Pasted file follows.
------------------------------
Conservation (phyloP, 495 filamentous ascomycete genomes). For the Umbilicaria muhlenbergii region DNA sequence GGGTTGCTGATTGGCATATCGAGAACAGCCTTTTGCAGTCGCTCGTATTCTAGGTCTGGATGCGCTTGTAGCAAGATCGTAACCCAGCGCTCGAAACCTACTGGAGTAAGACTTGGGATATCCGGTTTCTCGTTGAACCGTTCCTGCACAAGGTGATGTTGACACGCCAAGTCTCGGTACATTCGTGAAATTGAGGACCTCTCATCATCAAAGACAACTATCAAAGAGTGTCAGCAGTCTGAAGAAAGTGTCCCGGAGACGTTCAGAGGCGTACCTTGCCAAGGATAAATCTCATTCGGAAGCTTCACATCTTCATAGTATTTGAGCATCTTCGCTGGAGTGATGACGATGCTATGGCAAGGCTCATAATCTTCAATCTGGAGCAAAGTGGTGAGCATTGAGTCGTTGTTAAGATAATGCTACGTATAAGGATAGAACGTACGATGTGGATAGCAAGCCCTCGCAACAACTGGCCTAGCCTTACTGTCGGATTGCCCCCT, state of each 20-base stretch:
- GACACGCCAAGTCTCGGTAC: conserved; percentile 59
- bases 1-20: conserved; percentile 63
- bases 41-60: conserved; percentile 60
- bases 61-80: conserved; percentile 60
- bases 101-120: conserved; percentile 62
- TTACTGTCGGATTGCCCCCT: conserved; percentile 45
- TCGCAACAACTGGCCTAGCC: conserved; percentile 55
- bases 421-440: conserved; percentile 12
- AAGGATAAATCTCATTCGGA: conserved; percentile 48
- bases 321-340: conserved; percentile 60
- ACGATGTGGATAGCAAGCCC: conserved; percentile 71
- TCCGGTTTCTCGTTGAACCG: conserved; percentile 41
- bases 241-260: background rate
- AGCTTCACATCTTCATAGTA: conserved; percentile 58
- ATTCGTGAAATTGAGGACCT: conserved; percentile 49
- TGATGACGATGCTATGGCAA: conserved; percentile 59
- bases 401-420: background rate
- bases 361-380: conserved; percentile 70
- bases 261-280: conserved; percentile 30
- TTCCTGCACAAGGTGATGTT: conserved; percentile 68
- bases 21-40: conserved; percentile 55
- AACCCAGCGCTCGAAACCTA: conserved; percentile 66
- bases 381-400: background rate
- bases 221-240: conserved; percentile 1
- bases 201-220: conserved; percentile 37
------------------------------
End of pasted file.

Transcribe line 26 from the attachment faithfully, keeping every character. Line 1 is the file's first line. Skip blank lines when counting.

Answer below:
- bases 201-220: conserved; percentile 37